HEATING AND COOLING SYSTEM WATER QUALITY
By Ernie St. Pierre, LSG, Technical Consultant
To ensure a water heating and/or cooling system operates and functions properly over its lifetime, the water that circulates within the system must be monitored for its condition. The condition of the water plays an extremely important role in the life of a system. If the water is not treated to within the guidelines set forth by the manufacturer and maintained properly, the system can and will often suffer severe damages as early as in the first year of operation.
Boiler specific failures resulting from untreated water include overheating, failure to produce sufficient hot water or steam, lower flow rates, severe internal corrosion and an increase in fuel consumption. Cooling tower specific failures may result in freezing, internal corrosion, a buildup of minerals and contaminants, and premature failures.
Untreated water, even that which is supplied to a facility by the local municipal water provider, can contain dissolved solids which can and will cause scale deposits on the heat transfer surfaces of the system. Dissolved solids that create scale will collect on the watersides of the boiler or heat transfer surfaces inside the system leading to inefficient operation and/or failures. The scale also reduces the flow areas within the system, which increases the pressure drop and results in low volume and potential downstream equipment failure.
In both hot water and steam systems within boilers, the water that is being fed contains dissolved gases, including two (2) common damaging gases (carbon dioxide and oxygen). These gases commonly react within the watersides of a boiler and cause corrosion of the system's internals. These reactions occur within the interior of the boiler's waterside and are not visible externally. When these gases are not removed from the feed water and are thus allowed to enter the system, they will cause corrosion, which can permeate the interior and cause leaks. Typically, when internal corrosion occurs, one suffers a catastrophic failure of the vessel and a complete system replacement is required.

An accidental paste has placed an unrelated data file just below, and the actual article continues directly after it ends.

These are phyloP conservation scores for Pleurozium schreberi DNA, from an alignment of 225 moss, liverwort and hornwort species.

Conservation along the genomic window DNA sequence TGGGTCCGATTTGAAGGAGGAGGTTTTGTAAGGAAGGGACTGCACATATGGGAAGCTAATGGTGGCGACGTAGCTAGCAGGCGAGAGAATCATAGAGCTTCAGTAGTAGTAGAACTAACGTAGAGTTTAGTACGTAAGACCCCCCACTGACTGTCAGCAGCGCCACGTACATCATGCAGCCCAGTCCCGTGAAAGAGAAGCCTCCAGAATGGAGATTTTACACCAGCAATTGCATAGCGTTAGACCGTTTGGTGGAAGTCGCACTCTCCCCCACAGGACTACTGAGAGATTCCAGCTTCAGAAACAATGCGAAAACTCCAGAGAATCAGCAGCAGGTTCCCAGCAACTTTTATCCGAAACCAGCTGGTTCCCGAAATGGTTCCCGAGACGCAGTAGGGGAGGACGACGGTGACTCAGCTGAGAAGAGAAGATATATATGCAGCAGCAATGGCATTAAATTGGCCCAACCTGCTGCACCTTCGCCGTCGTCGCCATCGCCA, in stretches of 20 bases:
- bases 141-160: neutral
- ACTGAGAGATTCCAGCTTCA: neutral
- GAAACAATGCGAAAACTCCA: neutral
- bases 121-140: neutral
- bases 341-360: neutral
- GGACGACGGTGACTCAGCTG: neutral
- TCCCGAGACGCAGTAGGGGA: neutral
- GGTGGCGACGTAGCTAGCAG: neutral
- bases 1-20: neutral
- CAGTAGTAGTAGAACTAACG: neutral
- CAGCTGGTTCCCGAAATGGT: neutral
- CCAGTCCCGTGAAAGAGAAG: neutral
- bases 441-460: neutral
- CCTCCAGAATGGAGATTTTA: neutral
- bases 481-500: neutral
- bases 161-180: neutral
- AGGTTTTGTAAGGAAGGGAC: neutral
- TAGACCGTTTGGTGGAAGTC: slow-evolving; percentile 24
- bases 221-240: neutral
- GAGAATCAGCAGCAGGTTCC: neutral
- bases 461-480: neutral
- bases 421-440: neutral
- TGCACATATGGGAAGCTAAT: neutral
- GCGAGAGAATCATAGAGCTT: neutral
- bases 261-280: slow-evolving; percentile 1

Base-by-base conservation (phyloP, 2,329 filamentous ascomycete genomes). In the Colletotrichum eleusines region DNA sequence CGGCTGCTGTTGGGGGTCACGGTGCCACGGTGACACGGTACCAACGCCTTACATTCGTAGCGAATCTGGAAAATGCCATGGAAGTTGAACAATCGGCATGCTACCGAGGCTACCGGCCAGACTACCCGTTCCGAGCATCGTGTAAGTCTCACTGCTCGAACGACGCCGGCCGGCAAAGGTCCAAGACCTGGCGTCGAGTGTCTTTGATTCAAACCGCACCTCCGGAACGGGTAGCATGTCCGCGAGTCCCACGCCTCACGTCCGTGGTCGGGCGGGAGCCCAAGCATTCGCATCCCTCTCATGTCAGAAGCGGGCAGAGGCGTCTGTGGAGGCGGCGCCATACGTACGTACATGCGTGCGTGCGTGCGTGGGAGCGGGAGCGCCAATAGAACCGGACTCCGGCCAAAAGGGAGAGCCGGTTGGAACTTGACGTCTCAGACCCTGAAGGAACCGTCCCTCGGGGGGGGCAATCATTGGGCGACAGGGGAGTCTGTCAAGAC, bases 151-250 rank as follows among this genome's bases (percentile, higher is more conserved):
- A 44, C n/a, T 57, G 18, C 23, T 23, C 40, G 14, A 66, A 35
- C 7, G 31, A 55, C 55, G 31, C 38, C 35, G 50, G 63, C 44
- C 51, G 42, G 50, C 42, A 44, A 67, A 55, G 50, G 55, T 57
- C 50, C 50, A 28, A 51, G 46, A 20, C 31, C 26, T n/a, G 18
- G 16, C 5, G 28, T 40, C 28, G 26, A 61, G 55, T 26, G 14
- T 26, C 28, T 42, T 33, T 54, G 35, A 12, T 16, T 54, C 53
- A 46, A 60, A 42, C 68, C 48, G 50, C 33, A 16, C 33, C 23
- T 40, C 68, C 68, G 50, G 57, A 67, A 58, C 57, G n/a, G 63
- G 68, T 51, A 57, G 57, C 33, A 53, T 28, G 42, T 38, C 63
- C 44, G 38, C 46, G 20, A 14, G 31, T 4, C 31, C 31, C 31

Several other impurities within boiler feed or cooling tower feed water include chlorides, magnesium, sulfates, sodium and calcium bicarbonate. All of these impurities combine to form what is known as hardness of the water. If deposits of calcium and magnesium go untreated they will coat a heat transfer surface internally and block the flow within tubes and pipes. Over time, and depending on the level of impurities, a tube as large as two inches could become restricted to an opening as small as three-quarters of an inch.
Typically, manufacturers prescribe the allowable water conditions a piece of equipment is designed to operate within. Many manufacturers will exclude a warranty for a leaking vessel if proof of water conditions cannot be provided. Therefore, water testing should be performed by companies familiar with the standards specifically set forth by boiler manufacturers, as these requirements will typically be different than residential water conditioners found in homes.
Both residential and commercial systems are vulnerable to water conditions and manufacturers of residential boilers are now addressing water quality before a warranty is provided.
Cooling Towers and Chillers:
Cooling towers and chillers can also be affected by poor water conditions. Cooling towers can be breeding areas for airborne illnesses unless the water is tested and treated to prevent harmful bacteria growth. Extensive water testing must be performed periodically to ensure that the guidelines set forth by the equipment manufacturer are adhered to. Whenever water is added to a system or replaced in an HVAC system the condition of the water should be tested to assure it is within the guidelines set forth.
For more information about this topic, please contact Ernie St. Pierre, LSG Technical Consultant, to discuss Boiler System Water Quality or any other HVAC/Mechanical matter at 866.899.8756 ext. 712 or write to him at